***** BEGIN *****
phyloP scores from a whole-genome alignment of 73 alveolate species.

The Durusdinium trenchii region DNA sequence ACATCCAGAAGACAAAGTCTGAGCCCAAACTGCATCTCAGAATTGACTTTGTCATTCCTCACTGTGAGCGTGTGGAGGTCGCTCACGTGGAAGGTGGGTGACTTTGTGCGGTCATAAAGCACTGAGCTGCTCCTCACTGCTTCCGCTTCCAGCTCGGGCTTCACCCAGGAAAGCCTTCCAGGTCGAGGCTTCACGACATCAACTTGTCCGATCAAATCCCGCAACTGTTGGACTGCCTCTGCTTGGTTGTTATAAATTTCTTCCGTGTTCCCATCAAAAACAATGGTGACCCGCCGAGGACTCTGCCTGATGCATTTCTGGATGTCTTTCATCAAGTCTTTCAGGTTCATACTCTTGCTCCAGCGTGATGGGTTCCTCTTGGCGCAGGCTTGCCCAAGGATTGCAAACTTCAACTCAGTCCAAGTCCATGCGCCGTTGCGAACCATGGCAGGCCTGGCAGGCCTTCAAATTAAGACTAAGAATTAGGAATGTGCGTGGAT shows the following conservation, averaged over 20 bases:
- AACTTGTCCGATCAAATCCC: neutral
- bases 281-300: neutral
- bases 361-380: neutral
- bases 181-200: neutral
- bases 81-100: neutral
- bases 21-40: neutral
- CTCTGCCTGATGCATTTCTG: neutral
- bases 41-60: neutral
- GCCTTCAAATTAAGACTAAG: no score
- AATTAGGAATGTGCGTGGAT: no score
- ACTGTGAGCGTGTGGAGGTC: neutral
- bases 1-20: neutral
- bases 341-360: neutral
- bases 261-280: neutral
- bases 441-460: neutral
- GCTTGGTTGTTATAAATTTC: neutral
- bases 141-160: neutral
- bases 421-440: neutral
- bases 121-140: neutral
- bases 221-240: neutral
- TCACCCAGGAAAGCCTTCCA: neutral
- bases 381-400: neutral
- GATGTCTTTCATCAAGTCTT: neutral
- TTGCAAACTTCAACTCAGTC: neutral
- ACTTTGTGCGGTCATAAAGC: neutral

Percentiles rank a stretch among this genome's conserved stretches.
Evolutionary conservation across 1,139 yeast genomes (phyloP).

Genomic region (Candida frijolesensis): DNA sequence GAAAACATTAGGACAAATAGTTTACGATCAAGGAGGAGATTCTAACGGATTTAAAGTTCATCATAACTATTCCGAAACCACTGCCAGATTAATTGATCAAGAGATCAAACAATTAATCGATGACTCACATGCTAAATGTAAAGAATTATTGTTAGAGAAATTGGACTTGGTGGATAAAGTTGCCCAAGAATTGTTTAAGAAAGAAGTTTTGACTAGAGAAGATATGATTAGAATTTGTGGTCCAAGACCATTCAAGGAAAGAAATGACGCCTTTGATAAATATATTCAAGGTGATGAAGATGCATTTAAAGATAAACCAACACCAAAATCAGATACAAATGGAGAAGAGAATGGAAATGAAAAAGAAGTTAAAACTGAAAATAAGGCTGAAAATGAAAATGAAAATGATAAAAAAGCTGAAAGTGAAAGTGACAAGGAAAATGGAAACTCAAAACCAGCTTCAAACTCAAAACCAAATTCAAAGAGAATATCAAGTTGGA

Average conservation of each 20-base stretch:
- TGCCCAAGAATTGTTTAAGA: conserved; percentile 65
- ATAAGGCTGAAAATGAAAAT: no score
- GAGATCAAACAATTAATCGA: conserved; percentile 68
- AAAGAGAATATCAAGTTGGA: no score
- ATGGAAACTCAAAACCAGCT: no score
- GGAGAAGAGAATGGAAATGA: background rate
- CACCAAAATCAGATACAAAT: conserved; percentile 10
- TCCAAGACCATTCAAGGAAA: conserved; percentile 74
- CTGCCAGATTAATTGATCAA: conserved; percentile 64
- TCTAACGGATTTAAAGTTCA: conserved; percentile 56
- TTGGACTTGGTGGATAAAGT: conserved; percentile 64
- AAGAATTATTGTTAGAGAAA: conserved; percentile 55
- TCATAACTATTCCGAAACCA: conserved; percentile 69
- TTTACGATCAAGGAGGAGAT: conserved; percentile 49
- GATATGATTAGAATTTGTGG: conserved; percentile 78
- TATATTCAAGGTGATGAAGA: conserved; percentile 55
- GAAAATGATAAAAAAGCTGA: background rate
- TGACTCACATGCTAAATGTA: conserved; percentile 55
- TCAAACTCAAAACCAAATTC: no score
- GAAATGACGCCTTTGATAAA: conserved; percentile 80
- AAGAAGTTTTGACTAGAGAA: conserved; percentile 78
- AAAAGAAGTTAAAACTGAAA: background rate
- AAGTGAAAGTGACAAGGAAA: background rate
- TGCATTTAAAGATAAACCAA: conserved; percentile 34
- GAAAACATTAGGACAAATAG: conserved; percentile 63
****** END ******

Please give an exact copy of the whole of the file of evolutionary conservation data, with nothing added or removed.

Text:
phyloP scores from a whole-genome alignment of 73 alveolate species.

The Durusdinium trenchii region DNA sequence ACATCCAGAAGACAAAGTCTGAGCCCAAACTGCATCTCAGAATTGACTTTGTCATTCCTCACTGTGAGCGTGTGGAGGTCGCTCACGTGGAAGGTGGGTGACTTTGTGCGGTCATAAAGCACTGAGCTGCTCCTCACTGCTTCCGCTTCCAGCTCGGGCTTCACCCAGGAAAGCCTTCCAGGTCGAGGCTTCACGACATCAACTTGTCCGATCAAATCCCGCAACTGTTGGACTGCCTCTGCTTGGTTGTTATAAATTTCTTCCGTGTTCCCATCAAAAACAATGGTGACCCGCCGAGGACTCTGCCTGATGCATTTCTGGATGTCTTTCATCAAGTCTTTCAGGTTCATACTCTTGCTCCAGCGTGATGGGTTCCTCTTGGCGCAGGCTTGCCCAAGGATTGCAAACTTCAACTCAGTCCAAGTCCATGCGCCGTTGCGAACCATGGCAGGCCTGGCAGGCCTTCAAATTAAGACTAAGAATTAGGAATGTGCGTGGAT shows the following conservation, averaged over 20 bases:
- AACTTGTCCGATCAAATCCC: neutral
- bases 281-300: neutral
- bases 361-380: neutral
- bases 181-200: neutral
- bases 81-100: neutral
- bases 21-40: neutral
- CTCTGCCTGATGCATTTCTG: neutral
- bases 41-60: neutral
- GCCTTCAAATTAAGACTAAG: no score
- AATTAGGAATGTGCGTGGAT: no score
- ACTGTGAGCGTGTGGAGGTC: neutral
- bases 1-20: neutral
- bases 341-360: neutral
- bases 261-280: neutral
- bases 441-460: neutral
- GCTTGGTTGTTATAAATTTC: neutral
- bases 141-160: neutral
- bases 421-440: neutral
- bases 121-140: neutral
- bases 221-240: neutral
- TCACCCAGGAAAGCCTTCCA: neutral
- bases 381-400: neutral
- GATGTCTTTCATCAAGTCTT: neutral
- TTGCAAACTTCAACTCAGTC: neutral
- ACTTTGTGCGGTCATAAAGC: neutral

Percentiles rank a stretch among this genome's conserved stretches.
Evolutionary conservation across 1,139 yeast genomes (phyloP).

Genomic region (Candida frijolesensis): DNA sequence GAAAACATTAGGACAAATAGTTTACGATCAAGGAGGAGATTCTAACGGATTTAAAGTTCATCATAACTATTCCGAAACCACTGCCAGATTAATTGATCAAGAGATCAAACAATTAATCGATGACTCACATGCTAAATGTAAAGAATTATTGTTAGAGAAATTGGACTTGGTGGATAAAGTTGCCCAAGAATTGTTTAAGAAAGAAGTTTTGACTAGAGAAGATATGATTAGAATTTGTGGTCCAAGACCATTCAAGGAAAGAAATGACGCCTTTGATAAATATATTCAAGGTGATGAAGATGCATTTAAAGATAAACCAACACCAAAATCAGATACAAATGGAGAAGAGAATGGAAATGAAAAAGAAGTTAAAACTGAAAATAAGGCTGAAAATGAAAATGAAAATGATAAAAAAGCTGAAAGTGAAAGTGACAAGGAAAATGGAAACTCAAAACCAGCTTCAAACTCAAAACCAAATTCAAAGAGAATATCAAGTTGGA

Average conservation of each 20-base stretch:
- TGCCCAAGAATTGTTTAAGA: conserved; percentile 65
- ATAAGGCTGAAAATGAAAAT: no score
- GAGATCAAACAATTAATCGA: conserved; percentile 68
- AAAGAGAATATCAAGTTGGA: no score
- ATGGAAACTCAAAACCAGCT: no score
- GGAGAAGAGAATGGAAATGA: background rate
- CACCAAAATCAGATACAAAT: conserved; percentile 10
- TCCAAGACCATTCAAGGAAA: conserved; percentile 74
- CTGCCAGATTAATTGATCAA: conserved; percentile 64
- TCTAACGGATTTAAAGTTCA: conserved; percentile 56
- TTGGACTTGGTGGATAAAGT: conserved; percentile 64
- AAGAATTATTGTTAGAGAAA: conserved; percentile 55
- TCATAACTATTCCGAAACCA: conserved; percentile 69
- TTTACGATCAAGGAGGAGAT: conserved; percentile 49
- GATATGATTAGAATTTGTGG: conserved; percentile 78
- TATATTCAAGGTGATGAAGA: conserved; percentile 55
- GAAAATGATAAAAAAGCTGA: background rate
- TGACTCACATGCTAAATGTA: conserved; percentile 55
- TCAAACTCAAAACCAAATTC: no score
- GAAATGACGCCTTTGATAAA: conserved; percentile 80
- AAGAAGTTTTGACTAGAGAA: conserved; percentile 78
- AAAAGAAGTTAAAACTGAAA: background rate
- AAGTGAAAGTGACAAGGAAA: background rate
- TGCATTTAAAGATAAACCAA: conserved; percentile 34
- GAAAACATTAGGACAAATAG: conserved; percentile 63